Earlier this month, consumer credit giant (and one of the “big three” reporting agencies responsible for evaluating the creditworthiness of millions) announced a massive data breach. Hackers infiltrated the company’s databases, compromising confidential information of an estimated 143 million Americans.
The information accessed in the hack includes names, birthdates, social security numbers, addresses and debt account information. Of course, this vital information is more than sufficient for a criminal to commit identity theft.
Equifax has offered free credit monitoring to those affected, and has temporarily lifted the fees for instituting credit freezes. Financial experts have advised that those whose data was accessed should regularly monitor their credit reports (the federal government provides annual reports from Equifax, Experian and TransUnion free of charge at the https://www.annualcreditreport.com/index.action website).
The IRS has gone one step further, however. They are advising that all taxpayers be on heightened alert for the very real possibility of employment fraud or tax return fraud.
Identity issues impacting tax returns
Though there is a constant, ongoing list of prevalent schemes and scams affecting taxpayers, the two ones in particular that could arise as a result of the Equifax breach are employment fraud and tax return fraud.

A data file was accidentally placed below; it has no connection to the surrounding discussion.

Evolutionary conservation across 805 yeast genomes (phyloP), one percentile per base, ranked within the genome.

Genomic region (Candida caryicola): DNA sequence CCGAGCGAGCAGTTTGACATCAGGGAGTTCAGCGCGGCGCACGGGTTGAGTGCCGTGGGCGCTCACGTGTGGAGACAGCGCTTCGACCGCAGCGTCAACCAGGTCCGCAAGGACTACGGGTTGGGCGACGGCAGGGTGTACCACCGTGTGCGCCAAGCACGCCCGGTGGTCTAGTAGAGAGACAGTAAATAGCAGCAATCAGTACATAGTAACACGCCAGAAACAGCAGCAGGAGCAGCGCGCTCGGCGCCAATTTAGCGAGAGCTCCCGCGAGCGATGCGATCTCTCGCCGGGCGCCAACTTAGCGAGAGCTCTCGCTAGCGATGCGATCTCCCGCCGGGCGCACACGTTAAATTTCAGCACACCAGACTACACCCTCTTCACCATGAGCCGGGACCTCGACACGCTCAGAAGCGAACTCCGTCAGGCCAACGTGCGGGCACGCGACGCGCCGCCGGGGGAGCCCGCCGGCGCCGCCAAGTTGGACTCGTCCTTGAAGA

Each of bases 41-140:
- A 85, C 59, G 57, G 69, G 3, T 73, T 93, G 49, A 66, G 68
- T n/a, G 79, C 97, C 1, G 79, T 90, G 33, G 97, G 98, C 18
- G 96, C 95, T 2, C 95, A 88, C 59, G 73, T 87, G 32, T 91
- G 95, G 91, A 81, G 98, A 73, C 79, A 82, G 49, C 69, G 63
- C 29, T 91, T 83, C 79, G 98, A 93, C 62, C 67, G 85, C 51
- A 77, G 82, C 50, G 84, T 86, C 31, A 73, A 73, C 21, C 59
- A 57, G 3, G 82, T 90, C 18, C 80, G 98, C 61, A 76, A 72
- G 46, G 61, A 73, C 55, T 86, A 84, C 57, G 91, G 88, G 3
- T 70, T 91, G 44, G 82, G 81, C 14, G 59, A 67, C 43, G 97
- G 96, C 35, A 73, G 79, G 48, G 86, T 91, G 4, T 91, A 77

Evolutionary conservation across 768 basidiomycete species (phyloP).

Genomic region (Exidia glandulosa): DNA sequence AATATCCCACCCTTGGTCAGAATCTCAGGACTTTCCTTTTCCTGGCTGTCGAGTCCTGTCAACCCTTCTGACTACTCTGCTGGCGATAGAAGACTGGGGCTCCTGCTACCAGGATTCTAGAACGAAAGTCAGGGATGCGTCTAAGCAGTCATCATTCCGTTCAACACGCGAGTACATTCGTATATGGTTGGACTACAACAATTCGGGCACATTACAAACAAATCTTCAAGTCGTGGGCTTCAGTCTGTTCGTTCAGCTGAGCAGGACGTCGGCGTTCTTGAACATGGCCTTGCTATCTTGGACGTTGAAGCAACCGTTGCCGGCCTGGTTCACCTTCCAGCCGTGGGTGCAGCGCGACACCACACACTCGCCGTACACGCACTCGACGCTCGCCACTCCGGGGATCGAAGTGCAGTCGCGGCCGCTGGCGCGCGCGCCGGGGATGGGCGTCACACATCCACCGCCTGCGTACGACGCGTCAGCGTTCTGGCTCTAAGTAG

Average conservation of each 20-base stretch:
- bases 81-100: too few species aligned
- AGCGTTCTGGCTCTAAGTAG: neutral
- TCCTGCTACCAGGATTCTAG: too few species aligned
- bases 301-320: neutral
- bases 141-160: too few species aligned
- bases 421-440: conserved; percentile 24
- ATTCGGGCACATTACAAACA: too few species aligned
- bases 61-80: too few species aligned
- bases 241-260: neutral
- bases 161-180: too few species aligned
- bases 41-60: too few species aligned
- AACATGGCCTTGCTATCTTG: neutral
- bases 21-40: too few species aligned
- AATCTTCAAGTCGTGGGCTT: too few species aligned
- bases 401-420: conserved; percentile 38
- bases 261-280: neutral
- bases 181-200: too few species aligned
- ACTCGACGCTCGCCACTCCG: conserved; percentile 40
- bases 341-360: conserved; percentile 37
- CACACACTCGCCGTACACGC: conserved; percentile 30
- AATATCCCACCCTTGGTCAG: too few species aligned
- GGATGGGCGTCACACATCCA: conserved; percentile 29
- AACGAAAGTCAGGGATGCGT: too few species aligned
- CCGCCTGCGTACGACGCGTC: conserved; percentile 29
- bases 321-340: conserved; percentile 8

- Employment fraud: using stolen vital information (name, birth date, SSN, etc.), a scammer could seek employment in another person’s name. This could be associated with other criminal activity, like illegal immigration, fleeing an arrest warrant or money laundering.
- Tax return fraud: illegally obtained information can also be used to create and submit fake tax returns. This is primarily for the purpose of obtaining refunds that should belong to the original taxpayer, but can also be for money laundering, hiding income, taking unearned deductions/exemptions/credits and more.
If you suspect you have been a victim of tax fraud, don’t wait to act. You need to take steps to restore your identity, both with the IRS and state tax authorities. You could be under investigation or audited before you realize what has happened. Having an experienced tax attorney at your side can help you get the matter resolved and get your good name back.